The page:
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what a man seeth, why doth he yet hope for ? But if we hope for that we see not, then do we with patience wait for it.” (Rom. viii. 24, 25.) The generality are all for the present good : “ Give me the portion of goods that falleth to me,” is the prevailing cry: let me have enough to clothe me in “purple and fine linen,” and to “ fare sumptuously every day,” and let futurity take care for itself. But when it comes to “Son, remember that thou in thy life-time receivedst thy good things, and likewise Lazarus his evil things; and now he is comforted, and thou art tormented;" then they will wish that they had made a different choice. The true believer considers himself as “ a stranger and a sojourner" here, and is content to wait for his portion till he gets home: and this reconciles him to many hard things in providence and grace, which would otherwise perplex and overwhelm him. If he hath little of the world-yea, and little sensible enjoyment of God—yet still he “rejoices in hope.” David had more gladness in his heart from the glimpse he had of the light of God's countenance, than others had in all their increase of corn and wine. (See Ps. iv. 6, and Ps, xvii. 15.)-When he was speaking of the men of the world, who had their portion in this life, and whose belly God had filled with his hid treasures; he envied them not “I have meat to eat which they know not of." "I shall behold thy face in righteousness :'" that is my portion; and I am content to wait for it. I do not care how little I have of the world: he hath promised me food and raiment; and that is enough for the little while I have to live in this world : “. I shall be satisfied, when I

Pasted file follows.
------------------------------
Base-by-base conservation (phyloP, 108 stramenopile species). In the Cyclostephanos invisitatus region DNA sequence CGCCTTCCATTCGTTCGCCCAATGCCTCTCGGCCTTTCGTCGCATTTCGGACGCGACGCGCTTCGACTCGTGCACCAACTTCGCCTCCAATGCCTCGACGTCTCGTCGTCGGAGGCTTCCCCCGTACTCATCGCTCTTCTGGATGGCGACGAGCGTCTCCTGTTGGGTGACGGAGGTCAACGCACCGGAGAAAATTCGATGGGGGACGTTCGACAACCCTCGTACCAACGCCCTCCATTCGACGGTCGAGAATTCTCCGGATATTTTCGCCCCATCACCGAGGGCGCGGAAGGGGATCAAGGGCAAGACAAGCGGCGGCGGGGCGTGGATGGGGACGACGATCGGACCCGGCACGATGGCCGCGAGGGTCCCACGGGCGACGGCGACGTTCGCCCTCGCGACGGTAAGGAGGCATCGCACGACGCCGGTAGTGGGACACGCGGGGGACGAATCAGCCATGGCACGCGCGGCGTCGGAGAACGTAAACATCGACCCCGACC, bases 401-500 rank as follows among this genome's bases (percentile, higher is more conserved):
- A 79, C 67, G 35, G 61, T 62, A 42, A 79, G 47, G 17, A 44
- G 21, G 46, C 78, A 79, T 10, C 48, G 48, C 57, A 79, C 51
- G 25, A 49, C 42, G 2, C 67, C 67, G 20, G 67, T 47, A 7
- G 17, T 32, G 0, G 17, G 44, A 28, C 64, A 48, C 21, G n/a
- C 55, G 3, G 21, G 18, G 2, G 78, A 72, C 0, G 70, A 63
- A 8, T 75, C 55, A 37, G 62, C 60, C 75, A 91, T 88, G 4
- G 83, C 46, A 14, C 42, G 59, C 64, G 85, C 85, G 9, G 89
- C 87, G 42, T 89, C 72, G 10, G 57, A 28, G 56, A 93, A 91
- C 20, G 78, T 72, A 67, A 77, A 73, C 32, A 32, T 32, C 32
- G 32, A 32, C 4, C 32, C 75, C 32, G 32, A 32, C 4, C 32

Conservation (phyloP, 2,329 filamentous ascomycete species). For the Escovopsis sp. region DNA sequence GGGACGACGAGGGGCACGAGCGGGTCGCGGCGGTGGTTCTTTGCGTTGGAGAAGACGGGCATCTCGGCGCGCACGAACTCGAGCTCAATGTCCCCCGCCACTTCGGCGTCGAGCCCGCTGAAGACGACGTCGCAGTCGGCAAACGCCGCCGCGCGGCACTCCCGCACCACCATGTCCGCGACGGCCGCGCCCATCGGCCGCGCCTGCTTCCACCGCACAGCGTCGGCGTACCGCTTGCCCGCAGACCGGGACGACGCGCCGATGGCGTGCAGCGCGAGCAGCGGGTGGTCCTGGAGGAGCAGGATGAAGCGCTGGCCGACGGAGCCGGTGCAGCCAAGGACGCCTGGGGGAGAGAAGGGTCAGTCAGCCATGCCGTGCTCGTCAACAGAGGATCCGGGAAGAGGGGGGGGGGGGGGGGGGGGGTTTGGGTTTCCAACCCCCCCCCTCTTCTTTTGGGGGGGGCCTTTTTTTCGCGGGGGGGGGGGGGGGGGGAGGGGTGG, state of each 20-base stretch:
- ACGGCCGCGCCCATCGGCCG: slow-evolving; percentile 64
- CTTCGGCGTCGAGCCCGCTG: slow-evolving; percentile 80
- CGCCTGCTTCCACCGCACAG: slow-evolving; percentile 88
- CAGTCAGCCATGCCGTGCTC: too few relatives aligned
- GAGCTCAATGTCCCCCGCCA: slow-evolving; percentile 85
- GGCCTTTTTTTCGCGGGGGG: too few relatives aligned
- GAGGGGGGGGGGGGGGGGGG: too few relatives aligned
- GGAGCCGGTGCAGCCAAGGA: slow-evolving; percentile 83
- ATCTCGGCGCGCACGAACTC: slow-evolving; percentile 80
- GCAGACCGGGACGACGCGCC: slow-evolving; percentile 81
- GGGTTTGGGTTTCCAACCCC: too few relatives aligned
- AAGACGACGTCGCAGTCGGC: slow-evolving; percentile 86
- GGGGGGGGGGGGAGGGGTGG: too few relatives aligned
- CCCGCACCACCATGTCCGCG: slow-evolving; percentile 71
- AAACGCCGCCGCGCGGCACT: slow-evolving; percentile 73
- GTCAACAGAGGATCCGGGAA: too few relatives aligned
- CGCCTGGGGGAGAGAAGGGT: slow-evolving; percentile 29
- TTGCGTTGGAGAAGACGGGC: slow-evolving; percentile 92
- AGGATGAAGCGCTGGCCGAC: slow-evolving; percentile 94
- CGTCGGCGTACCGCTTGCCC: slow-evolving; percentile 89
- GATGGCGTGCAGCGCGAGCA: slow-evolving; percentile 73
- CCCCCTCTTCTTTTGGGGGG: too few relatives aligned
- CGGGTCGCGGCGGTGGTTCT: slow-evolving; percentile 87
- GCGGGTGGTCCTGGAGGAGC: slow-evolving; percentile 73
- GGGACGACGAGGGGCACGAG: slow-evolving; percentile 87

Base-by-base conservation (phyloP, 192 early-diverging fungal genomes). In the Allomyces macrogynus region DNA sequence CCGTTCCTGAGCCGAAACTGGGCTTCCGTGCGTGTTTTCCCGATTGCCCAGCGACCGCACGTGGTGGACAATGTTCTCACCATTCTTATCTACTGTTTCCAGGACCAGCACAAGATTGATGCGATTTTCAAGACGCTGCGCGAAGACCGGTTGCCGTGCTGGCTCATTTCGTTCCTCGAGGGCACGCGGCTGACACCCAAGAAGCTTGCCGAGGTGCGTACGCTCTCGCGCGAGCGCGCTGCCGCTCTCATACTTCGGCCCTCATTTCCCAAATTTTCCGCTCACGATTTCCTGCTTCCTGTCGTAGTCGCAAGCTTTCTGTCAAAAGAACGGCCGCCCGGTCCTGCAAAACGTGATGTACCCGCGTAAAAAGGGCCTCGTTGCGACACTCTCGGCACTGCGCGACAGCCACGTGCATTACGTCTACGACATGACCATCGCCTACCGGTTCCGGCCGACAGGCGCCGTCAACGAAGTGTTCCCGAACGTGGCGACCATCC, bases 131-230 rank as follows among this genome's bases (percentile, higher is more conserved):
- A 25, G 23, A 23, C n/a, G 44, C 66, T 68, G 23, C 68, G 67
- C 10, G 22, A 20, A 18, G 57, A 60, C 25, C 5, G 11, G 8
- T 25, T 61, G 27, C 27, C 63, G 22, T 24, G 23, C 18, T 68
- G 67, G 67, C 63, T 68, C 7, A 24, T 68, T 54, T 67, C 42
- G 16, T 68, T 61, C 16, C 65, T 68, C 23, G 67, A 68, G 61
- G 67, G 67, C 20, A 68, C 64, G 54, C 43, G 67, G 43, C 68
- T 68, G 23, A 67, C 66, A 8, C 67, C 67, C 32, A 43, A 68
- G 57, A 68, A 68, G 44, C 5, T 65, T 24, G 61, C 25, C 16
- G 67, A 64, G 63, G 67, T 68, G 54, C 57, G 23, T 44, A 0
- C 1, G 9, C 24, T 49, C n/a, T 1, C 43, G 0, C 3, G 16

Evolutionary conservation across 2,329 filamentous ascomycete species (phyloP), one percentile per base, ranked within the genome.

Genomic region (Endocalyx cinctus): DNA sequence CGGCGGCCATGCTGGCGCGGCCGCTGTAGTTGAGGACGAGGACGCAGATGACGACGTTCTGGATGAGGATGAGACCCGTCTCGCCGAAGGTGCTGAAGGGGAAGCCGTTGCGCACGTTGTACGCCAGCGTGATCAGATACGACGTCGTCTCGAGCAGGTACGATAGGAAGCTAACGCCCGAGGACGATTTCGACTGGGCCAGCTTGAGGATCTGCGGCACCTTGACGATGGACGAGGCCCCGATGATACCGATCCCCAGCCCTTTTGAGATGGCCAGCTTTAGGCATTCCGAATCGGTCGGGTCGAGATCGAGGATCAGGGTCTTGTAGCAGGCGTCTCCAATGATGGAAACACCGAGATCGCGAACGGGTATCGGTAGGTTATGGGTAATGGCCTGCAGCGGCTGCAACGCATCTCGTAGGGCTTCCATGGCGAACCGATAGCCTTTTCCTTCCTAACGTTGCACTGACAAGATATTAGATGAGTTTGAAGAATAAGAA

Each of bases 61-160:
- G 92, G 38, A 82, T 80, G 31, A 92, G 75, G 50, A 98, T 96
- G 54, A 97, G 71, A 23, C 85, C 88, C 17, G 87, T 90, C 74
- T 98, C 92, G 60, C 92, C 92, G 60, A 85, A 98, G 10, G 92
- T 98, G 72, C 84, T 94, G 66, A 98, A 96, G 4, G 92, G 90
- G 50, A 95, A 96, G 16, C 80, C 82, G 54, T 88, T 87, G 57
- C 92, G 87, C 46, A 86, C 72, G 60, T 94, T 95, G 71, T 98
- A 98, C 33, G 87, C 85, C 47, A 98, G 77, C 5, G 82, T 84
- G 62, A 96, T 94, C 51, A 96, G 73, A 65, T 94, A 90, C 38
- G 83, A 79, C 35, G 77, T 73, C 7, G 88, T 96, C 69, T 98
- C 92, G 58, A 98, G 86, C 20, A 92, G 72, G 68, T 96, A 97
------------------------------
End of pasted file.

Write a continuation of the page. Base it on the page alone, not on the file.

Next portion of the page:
awake with thy likeness.' This enabled those ancient worthies to “ take joyfully the spoiling of their goods :” they knew they had in heaven" a bet. ter and inore enduring substance.”